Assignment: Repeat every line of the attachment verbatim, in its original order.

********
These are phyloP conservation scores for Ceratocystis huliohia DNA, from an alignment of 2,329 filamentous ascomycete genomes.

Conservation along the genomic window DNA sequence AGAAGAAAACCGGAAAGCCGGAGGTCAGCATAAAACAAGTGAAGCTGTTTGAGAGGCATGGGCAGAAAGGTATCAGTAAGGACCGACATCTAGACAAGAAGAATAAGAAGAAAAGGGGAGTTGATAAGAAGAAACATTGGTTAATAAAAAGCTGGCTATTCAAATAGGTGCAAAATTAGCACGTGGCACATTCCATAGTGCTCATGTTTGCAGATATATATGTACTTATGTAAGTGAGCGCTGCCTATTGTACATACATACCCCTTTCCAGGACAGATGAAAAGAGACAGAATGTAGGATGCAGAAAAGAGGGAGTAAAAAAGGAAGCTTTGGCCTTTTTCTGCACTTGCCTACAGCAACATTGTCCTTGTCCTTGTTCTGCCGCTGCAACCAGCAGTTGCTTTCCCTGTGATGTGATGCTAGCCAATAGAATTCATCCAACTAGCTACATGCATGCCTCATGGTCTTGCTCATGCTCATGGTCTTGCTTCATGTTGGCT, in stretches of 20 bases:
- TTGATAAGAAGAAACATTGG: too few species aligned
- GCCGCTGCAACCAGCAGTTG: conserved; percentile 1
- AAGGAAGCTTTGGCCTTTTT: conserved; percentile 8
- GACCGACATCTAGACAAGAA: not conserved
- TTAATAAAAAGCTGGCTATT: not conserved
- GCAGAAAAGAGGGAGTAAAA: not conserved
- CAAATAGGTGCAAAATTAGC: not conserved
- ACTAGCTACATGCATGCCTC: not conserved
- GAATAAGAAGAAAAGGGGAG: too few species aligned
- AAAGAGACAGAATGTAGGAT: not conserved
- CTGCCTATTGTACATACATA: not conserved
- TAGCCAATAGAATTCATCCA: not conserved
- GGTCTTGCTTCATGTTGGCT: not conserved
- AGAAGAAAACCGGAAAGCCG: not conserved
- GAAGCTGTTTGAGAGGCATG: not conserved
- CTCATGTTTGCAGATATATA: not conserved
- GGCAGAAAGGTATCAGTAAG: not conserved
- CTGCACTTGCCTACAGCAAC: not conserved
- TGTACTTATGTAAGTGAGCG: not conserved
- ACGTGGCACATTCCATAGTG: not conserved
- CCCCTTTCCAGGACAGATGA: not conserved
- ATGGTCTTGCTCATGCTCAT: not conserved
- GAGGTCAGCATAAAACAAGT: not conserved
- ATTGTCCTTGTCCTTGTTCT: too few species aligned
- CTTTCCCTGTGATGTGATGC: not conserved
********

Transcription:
These are phyloP conservation scores for Ceratocystis huliohia DNA, from an alignment of 2,329 filamentous ascomycete genomes.

Conservation along the genomic window DNA sequence AGAAGAAAACCGGAAAGCCGGAGGTCAGCATAAAACAAGTGAAGCTGTTTGAGAGGCATGGGCAGAAAGGTATCAGTAAGGACCGACATCTAGACAAGAAGAATAAGAAGAAAAGGGGAGTTGATAAGAAGAAACATTGGTTAATAAAAAGCTGGCTATTCAAATAGGTGCAAAATTAGCACGTGGCACATTCCATAGTGCTCATGTTTGCAGATATATATGTACTTATGTAAGTGAGCGCTGCCTATTGTACATACATACCCCTTTCCAGGACAGATGAAAAGAGACAGAATGTAGGATGCAGAAAAGAGGGAGTAAAAAAGGAAGCTTTGGCCTTTTTCTGCACTTGCCTACAGCAACATTGTCCTTGTCCTTGTTCTGCCGCTGCAACCAGCAGTTGCTTTCCCTGTGATGTGATGCTAGCCAATAGAATTCATCCAACTAGCTACATGCATGCCTCATGGTCTTGCTCATGCTCATGGTCTTGCTTCATGTTGGCT, in stretches of 20 bases:
- TTGATAAGAAGAAACATTGG: too few species aligned
- GCCGCTGCAACCAGCAGTTG: conserved; percentile 1
- AAGGAAGCTTTGGCCTTTTT: conserved; percentile 8
- GACCGACATCTAGACAAGAA: not conserved
- TTAATAAAAAGCTGGCTATT: not conserved
- GCAGAAAAGAGGGAGTAAAA: not conserved
- CAAATAGGTGCAAAATTAGC: not conserved
- ACTAGCTACATGCATGCCTC: not conserved
- GAATAAGAAGAAAAGGGGAG: too few species aligned
- AAAGAGACAGAATGTAGGAT: not conserved
- CTGCCTATTGTACATACATA: not conserved
- TAGCCAATAGAATTCATCCA: not conserved
- GGTCTTGCTTCATGTTGGCT: not conserved
- AGAAGAAAACCGGAAAGCCG: not conserved
- GAAGCTGTTTGAGAGGCATG: not conserved
- CTCATGTTTGCAGATATATA: not conserved
- GGCAGAAAGGTATCAGTAAG: not conserved
- CTGCACTTGCCTACAGCAAC: not conserved
- TGTACTTATGTAAGTGAGCG: not conserved
- ACGTGGCACATTCCATAGTG: not conserved
- CCCCTTTCCAGGACAGATGA: not conserved
- ATGGTCTTGCTCATGCTCAT: not conserved
- GAGGTCAGCATAAAACAAGT: not conserved
- ATTGTCCTTGTCCTTGTTCT: too few species aligned
- CTTTCCCTGTGATGTGATGC: not conserved